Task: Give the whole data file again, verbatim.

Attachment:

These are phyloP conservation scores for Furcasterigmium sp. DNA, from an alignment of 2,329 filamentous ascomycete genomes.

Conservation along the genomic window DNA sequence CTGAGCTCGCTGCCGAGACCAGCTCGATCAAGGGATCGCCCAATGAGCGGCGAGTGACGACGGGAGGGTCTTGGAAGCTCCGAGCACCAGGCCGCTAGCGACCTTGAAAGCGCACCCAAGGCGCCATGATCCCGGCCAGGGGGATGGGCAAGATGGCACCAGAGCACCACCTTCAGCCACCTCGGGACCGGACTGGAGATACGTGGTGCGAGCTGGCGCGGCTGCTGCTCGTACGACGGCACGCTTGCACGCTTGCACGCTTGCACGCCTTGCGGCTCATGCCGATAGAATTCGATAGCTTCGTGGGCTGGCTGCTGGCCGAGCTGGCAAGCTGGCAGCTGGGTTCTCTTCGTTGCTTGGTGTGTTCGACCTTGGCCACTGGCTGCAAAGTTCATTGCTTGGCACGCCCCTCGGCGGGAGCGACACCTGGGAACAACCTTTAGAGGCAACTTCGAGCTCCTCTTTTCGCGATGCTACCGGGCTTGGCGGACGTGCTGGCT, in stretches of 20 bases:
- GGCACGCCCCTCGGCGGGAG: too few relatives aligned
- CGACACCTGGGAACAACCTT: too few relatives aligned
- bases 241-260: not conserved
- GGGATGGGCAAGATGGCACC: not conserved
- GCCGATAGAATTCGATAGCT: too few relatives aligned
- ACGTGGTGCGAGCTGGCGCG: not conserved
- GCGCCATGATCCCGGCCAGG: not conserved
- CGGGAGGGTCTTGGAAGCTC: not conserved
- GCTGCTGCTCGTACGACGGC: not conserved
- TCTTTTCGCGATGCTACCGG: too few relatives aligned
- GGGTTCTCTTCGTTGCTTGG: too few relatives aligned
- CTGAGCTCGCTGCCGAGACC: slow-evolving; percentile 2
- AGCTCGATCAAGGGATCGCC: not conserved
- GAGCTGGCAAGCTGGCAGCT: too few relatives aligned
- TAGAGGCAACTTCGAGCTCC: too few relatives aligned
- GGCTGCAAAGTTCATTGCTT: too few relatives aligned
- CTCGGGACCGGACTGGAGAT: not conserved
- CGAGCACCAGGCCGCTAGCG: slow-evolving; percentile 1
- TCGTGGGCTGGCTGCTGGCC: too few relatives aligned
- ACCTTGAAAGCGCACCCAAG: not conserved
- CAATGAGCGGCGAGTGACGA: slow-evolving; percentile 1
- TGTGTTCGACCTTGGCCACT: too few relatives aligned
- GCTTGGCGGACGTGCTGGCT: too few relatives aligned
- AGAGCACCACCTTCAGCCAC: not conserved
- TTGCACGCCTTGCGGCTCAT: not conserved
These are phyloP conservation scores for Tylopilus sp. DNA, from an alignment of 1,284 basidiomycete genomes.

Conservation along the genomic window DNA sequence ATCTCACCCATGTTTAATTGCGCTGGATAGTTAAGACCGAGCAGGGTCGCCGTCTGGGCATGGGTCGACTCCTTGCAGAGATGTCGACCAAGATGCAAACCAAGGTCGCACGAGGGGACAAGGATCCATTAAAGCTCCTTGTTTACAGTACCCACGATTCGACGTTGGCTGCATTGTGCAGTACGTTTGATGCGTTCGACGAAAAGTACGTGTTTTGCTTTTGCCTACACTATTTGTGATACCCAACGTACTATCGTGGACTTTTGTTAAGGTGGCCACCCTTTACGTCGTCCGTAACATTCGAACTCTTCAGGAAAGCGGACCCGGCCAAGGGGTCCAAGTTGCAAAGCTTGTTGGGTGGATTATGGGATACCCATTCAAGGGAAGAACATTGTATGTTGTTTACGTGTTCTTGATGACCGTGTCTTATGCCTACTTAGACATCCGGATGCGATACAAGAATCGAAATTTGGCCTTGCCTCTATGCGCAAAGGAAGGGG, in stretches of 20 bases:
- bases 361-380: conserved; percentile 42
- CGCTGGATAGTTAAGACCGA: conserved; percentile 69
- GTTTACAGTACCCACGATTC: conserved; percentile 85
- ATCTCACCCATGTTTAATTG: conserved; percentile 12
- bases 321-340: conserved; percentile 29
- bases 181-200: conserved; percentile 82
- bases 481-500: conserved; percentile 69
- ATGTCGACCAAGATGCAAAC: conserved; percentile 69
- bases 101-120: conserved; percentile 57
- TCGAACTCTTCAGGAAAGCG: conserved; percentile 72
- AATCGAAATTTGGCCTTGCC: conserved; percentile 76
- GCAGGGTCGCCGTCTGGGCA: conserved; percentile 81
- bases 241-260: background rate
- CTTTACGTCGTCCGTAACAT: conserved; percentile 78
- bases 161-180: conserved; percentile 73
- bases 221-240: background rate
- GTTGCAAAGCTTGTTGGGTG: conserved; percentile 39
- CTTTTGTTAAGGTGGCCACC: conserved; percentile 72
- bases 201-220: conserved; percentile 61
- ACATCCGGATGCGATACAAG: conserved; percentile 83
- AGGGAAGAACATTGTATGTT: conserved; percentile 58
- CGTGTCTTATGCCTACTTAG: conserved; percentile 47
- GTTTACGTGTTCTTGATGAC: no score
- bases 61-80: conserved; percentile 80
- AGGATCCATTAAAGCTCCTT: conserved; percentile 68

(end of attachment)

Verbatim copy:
These are phyloP conservation scores for Furcasterigmium sp. DNA, from an alignment of 2,329 filamentous ascomycete genomes.

Conservation along the genomic window DNA sequence CTGAGCTCGCTGCCGAGACCAGCTCGATCAAGGGATCGCCCAATGAGCGGCGAGTGACGACGGGAGGGTCTTGGAAGCTCCGAGCACCAGGCCGCTAGCGACCTTGAAAGCGCACCCAAGGCGCCATGATCCCGGCCAGGGGGATGGGCAAGATGGCACCAGAGCACCACCTTCAGCCACCTCGGGACCGGACTGGAGATACGTGGTGCGAGCTGGCGCGGCTGCTGCTCGTACGACGGCACGCTTGCACGCTTGCACGCTTGCACGCCTTGCGGCTCATGCCGATAGAATTCGATAGCTTCGTGGGCTGGCTGCTGGCCGAGCTGGCAAGCTGGCAGCTGGGTTCTCTTCGTTGCTTGGTGTGTTCGACCTTGGCCACTGGCTGCAAAGTTCATTGCTTGGCACGCCCCTCGGCGGGAGCGACACCTGGGAACAACCTTTAGAGGCAACTTCGAGCTCCTCTTTTCGCGATGCTACCGGGCTTGGCGGACGTGCTGGCT, in stretches of 20 bases:
- GGCACGCCCCTCGGCGGGAG: too few relatives aligned
- CGACACCTGGGAACAACCTT: too few relatives aligned
- bases 241-260: not conserved
- GGGATGGGCAAGATGGCACC: not conserved
- GCCGATAGAATTCGATAGCT: too few relatives aligned
- ACGTGGTGCGAGCTGGCGCG: not conserved
- GCGCCATGATCCCGGCCAGG: not conserved
- CGGGAGGGTCTTGGAAGCTC: not conserved
- GCTGCTGCTCGTACGACGGC: not conserved
- TCTTTTCGCGATGCTACCGG: too few relatives aligned
- GGGTTCTCTTCGTTGCTTGG: too few relatives aligned
- CTGAGCTCGCTGCCGAGACC: slow-evolving; percentile 2
- AGCTCGATCAAGGGATCGCC: not conserved
- GAGCTGGCAAGCTGGCAGCT: too few relatives aligned
- TAGAGGCAACTTCGAGCTCC: too few relatives aligned
- GGCTGCAAAGTTCATTGCTT: too few relatives aligned
- CTCGGGACCGGACTGGAGAT: not conserved
- CGAGCACCAGGCCGCTAGCG: slow-evolving; percentile 1
- TCGTGGGCTGGCTGCTGGCC: too few relatives aligned
- ACCTTGAAAGCGCACCCAAG: not conserved
- CAATGAGCGGCGAGTGACGA: slow-evolving; percentile 1
- TGTGTTCGACCTTGGCCACT: too few relatives aligned
- GCTTGGCGGACGTGCTGGCT: too few relatives aligned
- AGAGCACCACCTTCAGCCAC: not conserved
- TTGCACGCCTTGCGGCTCAT: not conserved
These are phyloP conservation scores for Tylopilus sp. DNA, from an alignment of 1,284 basidiomycete genomes.

Conservation along the genomic window DNA sequence ATCTCACCCATGTTTAATTGCGCTGGATAGTTAAGACCGAGCAGGGTCGCCGTCTGGGCATGGGTCGACTCCTTGCAGAGATGTCGACCAAGATGCAAACCAAGGTCGCACGAGGGGACAAGGATCCATTAAAGCTCCTTGTTTACAGTACCCACGATTCGACGTTGGCTGCATTGTGCAGTACGTTTGATGCGTTCGACGAAAAGTACGTGTTTTGCTTTTGCCTACACTATTTGTGATACCCAACGTACTATCGTGGACTTTTGTTAAGGTGGCCACCCTTTACGTCGTCCGTAACATTCGAACTCTTCAGGAAAGCGGACCCGGCCAAGGGGTCCAAGTTGCAAAGCTTGTTGGGTGGATTATGGGATACCCATTCAAGGGAAGAACATTGTATGTTGTTTACGTGTTCTTGATGACCGTGTCTTATGCCTACTTAGACATCCGGATGCGATACAAGAATCGAAATTTGGCCTTGCCTCTATGCGCAAAGGAAGGGG, in stretches of 20 bases:
- bases 361-380: conserved; percentile 42
- CGCTGGATAGTTAAGACCGA: conserved; percentile 69
- GTTTACAGTACCCACGATTC: conserved; percentile 85
- ATCTCACCCATGTTTAATTG: conserved; percentile 12
- bases 321-340: conserved; percentile 29
- bases 181-200: conserved; percentile 82
- bases 481-500: conserved; percentile 69
- ATGTCGACCAAGATGCAAAC: conserved; percentile 69
- bases 101-120: conserved; percentile 57
- TCGAACTCTTCAGGAAAGCG: conserved; percentile 72
- AATCGAAATTTGGCCTTGCC: conserved; percentile 76
- GCAGGGTCGCCGTCTGGGCA: conserved; percentile 81
- bases 241-260: background rate
- CTTTACGTCGTCCGTAACAT: conserved; percentile 78
- bases 161-180: conserved; percentile 73
- bases 221-240: background rate
- GTTGCAAAGCTTGTTGGGTG: conserved; percentile 39
- CTTTTGTTAAGGTGGCCACC: conserved; percentile 72
- bases 201-220: conserved; percentile 61
- ACATCCGGATGCGATACAAG: conserved; percentile 83
- AGGGAAGAACATTGTATGTT: conserved; percentile 58
- CGTGTCTTATGCCTACTTAG: conserved; percentile 47
- GTTTACGTGTTCTTGATGAC: no score
- bases 61-80: conserved; percentile 80
- AGGATCCATTAAAGCTCCTT: conserved; percentile 68